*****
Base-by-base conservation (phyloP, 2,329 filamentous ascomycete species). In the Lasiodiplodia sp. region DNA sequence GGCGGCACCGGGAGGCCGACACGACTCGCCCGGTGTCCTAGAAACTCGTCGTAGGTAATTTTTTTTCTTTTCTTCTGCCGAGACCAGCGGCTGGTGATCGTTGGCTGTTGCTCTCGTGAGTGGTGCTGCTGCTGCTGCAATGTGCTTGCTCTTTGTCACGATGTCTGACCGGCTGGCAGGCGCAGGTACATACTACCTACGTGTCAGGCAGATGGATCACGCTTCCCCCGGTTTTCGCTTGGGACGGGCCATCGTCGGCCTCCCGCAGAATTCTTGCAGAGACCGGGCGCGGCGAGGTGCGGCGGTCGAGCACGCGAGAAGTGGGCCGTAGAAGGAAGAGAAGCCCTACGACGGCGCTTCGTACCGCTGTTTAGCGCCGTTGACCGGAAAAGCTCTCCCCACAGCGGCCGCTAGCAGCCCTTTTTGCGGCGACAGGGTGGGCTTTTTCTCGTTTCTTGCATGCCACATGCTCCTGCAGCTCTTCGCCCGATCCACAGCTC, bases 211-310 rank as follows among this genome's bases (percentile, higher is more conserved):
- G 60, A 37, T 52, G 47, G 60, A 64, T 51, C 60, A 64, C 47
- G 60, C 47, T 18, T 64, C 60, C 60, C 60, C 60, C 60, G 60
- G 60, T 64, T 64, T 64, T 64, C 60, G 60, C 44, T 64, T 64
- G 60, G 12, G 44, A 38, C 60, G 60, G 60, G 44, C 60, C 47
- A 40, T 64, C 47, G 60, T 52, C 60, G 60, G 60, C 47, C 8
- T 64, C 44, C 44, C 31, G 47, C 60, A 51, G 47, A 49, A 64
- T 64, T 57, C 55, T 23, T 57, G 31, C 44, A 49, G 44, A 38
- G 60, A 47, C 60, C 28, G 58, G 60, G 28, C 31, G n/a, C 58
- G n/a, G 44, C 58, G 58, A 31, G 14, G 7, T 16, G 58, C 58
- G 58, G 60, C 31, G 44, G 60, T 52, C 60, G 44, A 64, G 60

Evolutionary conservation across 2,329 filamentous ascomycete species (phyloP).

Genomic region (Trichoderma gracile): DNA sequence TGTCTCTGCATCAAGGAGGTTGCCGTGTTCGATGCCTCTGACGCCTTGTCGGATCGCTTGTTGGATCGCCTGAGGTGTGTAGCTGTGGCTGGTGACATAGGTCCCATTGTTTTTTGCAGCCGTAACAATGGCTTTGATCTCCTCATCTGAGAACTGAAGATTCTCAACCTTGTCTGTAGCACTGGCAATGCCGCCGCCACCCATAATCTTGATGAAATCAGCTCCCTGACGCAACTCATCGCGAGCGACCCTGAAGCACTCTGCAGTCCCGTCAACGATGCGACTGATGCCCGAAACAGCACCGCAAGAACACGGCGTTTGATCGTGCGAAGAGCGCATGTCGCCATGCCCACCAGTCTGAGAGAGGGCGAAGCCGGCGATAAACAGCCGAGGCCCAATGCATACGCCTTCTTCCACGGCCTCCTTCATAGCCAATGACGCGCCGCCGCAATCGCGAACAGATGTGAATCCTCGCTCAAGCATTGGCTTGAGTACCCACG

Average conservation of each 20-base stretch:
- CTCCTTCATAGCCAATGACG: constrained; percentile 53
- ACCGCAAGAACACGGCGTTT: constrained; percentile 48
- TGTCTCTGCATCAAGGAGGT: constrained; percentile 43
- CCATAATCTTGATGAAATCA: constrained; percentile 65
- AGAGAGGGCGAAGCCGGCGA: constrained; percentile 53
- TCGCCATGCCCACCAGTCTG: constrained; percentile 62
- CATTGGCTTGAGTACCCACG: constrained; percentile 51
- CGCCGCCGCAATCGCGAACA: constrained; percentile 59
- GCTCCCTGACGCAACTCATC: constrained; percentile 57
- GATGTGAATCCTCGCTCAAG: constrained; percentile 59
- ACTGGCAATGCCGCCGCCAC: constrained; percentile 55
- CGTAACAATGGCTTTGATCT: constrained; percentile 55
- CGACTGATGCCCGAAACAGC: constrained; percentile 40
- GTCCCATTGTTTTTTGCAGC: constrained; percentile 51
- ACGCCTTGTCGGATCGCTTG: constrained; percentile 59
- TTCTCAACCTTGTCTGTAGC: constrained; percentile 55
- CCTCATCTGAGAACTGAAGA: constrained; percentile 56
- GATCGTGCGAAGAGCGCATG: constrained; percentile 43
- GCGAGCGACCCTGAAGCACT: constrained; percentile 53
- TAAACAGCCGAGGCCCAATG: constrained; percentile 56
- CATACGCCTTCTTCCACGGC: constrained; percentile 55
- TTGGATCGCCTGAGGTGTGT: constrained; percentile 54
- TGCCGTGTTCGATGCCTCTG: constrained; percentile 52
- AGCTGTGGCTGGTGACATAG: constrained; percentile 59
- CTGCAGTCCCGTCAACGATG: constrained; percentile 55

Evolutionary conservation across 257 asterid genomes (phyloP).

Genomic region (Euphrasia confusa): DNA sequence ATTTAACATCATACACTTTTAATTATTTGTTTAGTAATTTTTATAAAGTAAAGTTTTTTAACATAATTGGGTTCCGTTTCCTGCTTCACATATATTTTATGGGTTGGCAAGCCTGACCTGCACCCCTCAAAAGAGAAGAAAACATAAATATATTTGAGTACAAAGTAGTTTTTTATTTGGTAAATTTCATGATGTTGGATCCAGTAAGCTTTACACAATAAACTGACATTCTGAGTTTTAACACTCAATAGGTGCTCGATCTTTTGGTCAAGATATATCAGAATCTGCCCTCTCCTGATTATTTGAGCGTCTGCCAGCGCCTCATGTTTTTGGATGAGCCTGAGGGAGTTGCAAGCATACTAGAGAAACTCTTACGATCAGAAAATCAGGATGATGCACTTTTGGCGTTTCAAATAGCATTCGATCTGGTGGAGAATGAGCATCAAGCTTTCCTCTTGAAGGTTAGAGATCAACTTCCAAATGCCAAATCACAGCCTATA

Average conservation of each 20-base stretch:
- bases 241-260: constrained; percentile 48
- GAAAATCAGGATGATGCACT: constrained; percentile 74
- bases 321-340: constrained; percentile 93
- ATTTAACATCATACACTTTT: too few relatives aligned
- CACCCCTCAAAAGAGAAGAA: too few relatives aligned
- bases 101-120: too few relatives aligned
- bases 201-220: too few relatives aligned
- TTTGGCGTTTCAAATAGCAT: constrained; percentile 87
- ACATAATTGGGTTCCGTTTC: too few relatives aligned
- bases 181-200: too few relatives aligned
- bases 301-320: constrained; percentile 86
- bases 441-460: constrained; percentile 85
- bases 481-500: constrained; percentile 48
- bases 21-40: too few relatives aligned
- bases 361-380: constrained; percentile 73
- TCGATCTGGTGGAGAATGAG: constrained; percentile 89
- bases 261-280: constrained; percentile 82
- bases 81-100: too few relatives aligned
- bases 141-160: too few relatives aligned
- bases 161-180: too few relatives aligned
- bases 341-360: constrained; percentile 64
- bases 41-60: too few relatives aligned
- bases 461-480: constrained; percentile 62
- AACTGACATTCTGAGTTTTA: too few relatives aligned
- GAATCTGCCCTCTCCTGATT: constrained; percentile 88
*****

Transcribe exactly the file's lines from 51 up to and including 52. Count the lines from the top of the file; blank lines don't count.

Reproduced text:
- ACATAATTGGGTTCCGTTTC: too few relatives aligned
- bases 181-200: too few relatives aligned